Heather and I coordinated the parties so that I could come do Ian’s Train-Themed-But-Eventually-Became-Pirate-Themed party on Saturday and then she would come do Sylvia’s Music-Themed party on Sunday.  A perfect trade!

Here are some fun pictures from both parties.  It was a great weekend of birthday fun for everyone!


Some gigs are more special than others

Over the past ten years, I’ve gotten used to a routine for my gigs.  Send out contract–check.  Load balloon bag—check. Put on balloony T-shirt and comfy shoes—check.  Take TUMS to overcome some inevitable pre-gig jitters–check.  Type address into GPS—check.  Arrive at gig, meet client, start twisting!

But once in a while, I do a balloon gig that’s extra special.  An event that’s more than a job.  One that feels like a real “mitzvah”–a good deed.  One that makes me remember just how fortunate I am and just how important it is to give back to those who are less fortunate than me.  One that makes me feel so good about my ability to make balloons and bring smiles to people’s faces.

This past week, I was invited to make balloons at an outdoor picnic for United Cerebral Palsy of MetroBoston.  My client had informed me before the event that there would be a lot of wheelchair-bound guests with severe physical disabilities.  I responded that people were people and they all like balloons!

I have done gigs for organizations like UCP in the past, but for some reason this time I was particularly impacted by the guests.  Maybe in my head I was thinking about a friend who recently fell ill who I was worried about.  Maybe I was thinking about my daughter and how I want her to have a good long life of health and happiness.  Whatever it was, I was so happy to be able to bring smiles to the guests that evening.  So much so that I almost forgot I was being paid.  At the end of the night, the smiles and vocalizations of happiness I received were as much of a gift to me as my balloon kitties, dogs, lions, hats, mermaids and vampire hats were to them.

Freshly Squeezed

I often think of my Grandpa Joe (of blessed memory) when I’m building large balloon sculptures. He passed away before getting to see some of my favorite big pieces (llamas, Today Show likenesses) but he used to keep photos of the hawks in his own portfolio because he said he was proud of my artwork as if it was his own.

My Grandpa Joe himself was an incredibly talented woodcraftsmen.  Although always proud of his work, he was always very humble. One time, after completing a particularly awe-inspiring creation (an ark to house the Torah for his synagogue), I remember him looking at the sculpture and saying to me:

“You know, sometimes I can’t believe I made this.”

That’s how I felt about the dress I built for FableVision Studios Creative Juices Art Show this year.




Every year, the staff at FableVision Studios puts on an art show to showcase the creative talent everyone in the office does outside the office.  It’s always a great show, full of everything from food art, knitting, felting, wood painting, animation, illustration, puppetry, photography and, of course, my yearly contribution of balloon art.  This past February, I began to learn the craft of balloon couture at Twist and Shout and made my first dress.  I decided I wanted to get better at balloon couture and took on the challenge of making a better dress for this year’s art show.  And since I work with a bunch of crazy fun artists, I knew I would be able to convince one of them to wear the dress at the show.  And I did!  Thanks, Taryn!

The theme of this year’s art show was “Freshly Squeezed,” so I decided to make the dress have lots of bold and bright citrusy colors.  But I started out by making a “test dress” with whatever extra colors I had around.  I used the test dress to work out some kinks in the structure, size and shape of the dress.  Taryn came over to try on the test dress on Tuesday night and I figured out how her size matched up with the bust model I was using.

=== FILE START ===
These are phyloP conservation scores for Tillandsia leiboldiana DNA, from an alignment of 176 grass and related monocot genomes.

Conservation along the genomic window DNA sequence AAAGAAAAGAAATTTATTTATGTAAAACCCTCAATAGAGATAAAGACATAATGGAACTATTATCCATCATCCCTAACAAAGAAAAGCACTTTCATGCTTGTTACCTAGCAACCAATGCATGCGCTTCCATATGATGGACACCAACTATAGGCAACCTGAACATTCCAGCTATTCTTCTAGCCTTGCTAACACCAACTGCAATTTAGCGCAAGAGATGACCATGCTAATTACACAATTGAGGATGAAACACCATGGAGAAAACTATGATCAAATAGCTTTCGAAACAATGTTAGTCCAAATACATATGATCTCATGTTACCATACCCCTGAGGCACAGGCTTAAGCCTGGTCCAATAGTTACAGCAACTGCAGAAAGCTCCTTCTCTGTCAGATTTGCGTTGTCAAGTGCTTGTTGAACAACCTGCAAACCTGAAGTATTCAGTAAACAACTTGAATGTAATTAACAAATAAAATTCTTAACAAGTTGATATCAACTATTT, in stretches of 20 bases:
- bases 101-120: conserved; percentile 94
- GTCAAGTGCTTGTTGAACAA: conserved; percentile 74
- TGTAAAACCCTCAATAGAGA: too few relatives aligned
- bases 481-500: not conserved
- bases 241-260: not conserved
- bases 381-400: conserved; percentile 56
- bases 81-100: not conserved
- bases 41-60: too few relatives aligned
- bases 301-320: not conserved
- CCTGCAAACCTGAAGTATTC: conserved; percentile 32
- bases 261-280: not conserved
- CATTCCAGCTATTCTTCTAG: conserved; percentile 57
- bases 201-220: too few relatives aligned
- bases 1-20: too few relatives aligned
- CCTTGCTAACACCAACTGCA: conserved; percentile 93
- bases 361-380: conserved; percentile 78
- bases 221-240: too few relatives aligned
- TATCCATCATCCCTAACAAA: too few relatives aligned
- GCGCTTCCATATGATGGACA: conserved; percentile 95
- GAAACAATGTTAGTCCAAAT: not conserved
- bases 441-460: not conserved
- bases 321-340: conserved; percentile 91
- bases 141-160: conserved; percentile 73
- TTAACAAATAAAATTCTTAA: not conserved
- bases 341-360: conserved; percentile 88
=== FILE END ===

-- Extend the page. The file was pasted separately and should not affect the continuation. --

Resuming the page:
One of the trickiest parts of building balloon dresses is the very end, when you “unbutton” the dress from the bust and then have to twist right on your human model to make it fit just right.  Luckily, the test dress try-on session helped me figure out what needed to be changed for the final (a wider and longer bodic, and a more full skirt).

Another very tricky thing about building balloon dresses is that fact that you have to build it pretty quickly because balloons (especially the type of balloon-160s-that make up most of the dress lose air pretty quickly over 24 hours.  So Wednesday night, I got started on the real thing!

Anyway, the final dress probably took me about 6 hours total to build (so about 10+ hours twisting over the course of the week–my fingers and arms hurt by Friday!) I’m so happy with how it came out!  I accessorized the dress with a little flower on the bodice, a balloon corsage and a tiny top hat. Taryn looked amazing in it and seemed to have a great time wearing it the whole night.  Structurally, it held up very well, which I was very proud of, and several times through the evening, I did look at it and say:

“I can’t believe I made that.”

Celebrity Sighting #7: Bucky the Beaver

Over the past 10 years of twisting, I have had the pleasure of making balloon animals for a handful of celebrities, including Al Roker, Hoda KotbKathie LeeAdam SandlerSusan Olsen (“Cindy Brady” of The Brady Bunch) and Sir Paul McCartney.  It’s fun to make balloons for anyone really, but when you meet a celebrity, it’s always more fun to have something to tell them or show them, rather than just ogling and saying “I’m a HUGE fan!”

Today I added another celebrity to my list of balloon recipients: Bucky the Beaver, the MIT Mascot.  The fun thing about this celebrity encounter was that Bucky sought ME out instead of the reverse.  Bucky waited online behind about a dozen kids, waiting patiently in line for his balloon.  And as all good character walkarounds do, he did not break character and speak to ask for his balloon; he just looked at me and, well, smiled his usual smile.  So I made him a cute little Bucky likeness as a reward.

I was totally Buck-struck.



A Blue and Green Zebra

The adorable little sisters in the photo here were some of my best customers at Bjorn’s 3rd birthday party.  They were very sweet and chatty…and very happy to walk away with a rainbow, a butterfly, a cat and a dog (both on leashes).  They also requested I make a fish in a bowl, which I tried to do, but ultimately decided that would go on my “to learn” list.

Bjorn the birthday boy was a little shy on his big day so I wasn’t able to get a photo of his balloon requests, which were up there as some of the my all-time favorite creative requests.  Bjorn asked for: a blue and green zebra, a blue flashlight and a green flashlight.  He wasn’t worried at all when one of his friends said that there was no such thing as a blue and green zebra.  So I gave him just that (and the flashlights) and he smiled and went off into the backyard, barefoot, with balloon flashlights in hand, in search of something.  A purple and green lion?  A red and pink giraffe?  Who knows what you can find when you have a 3-year-old’s creative imagination.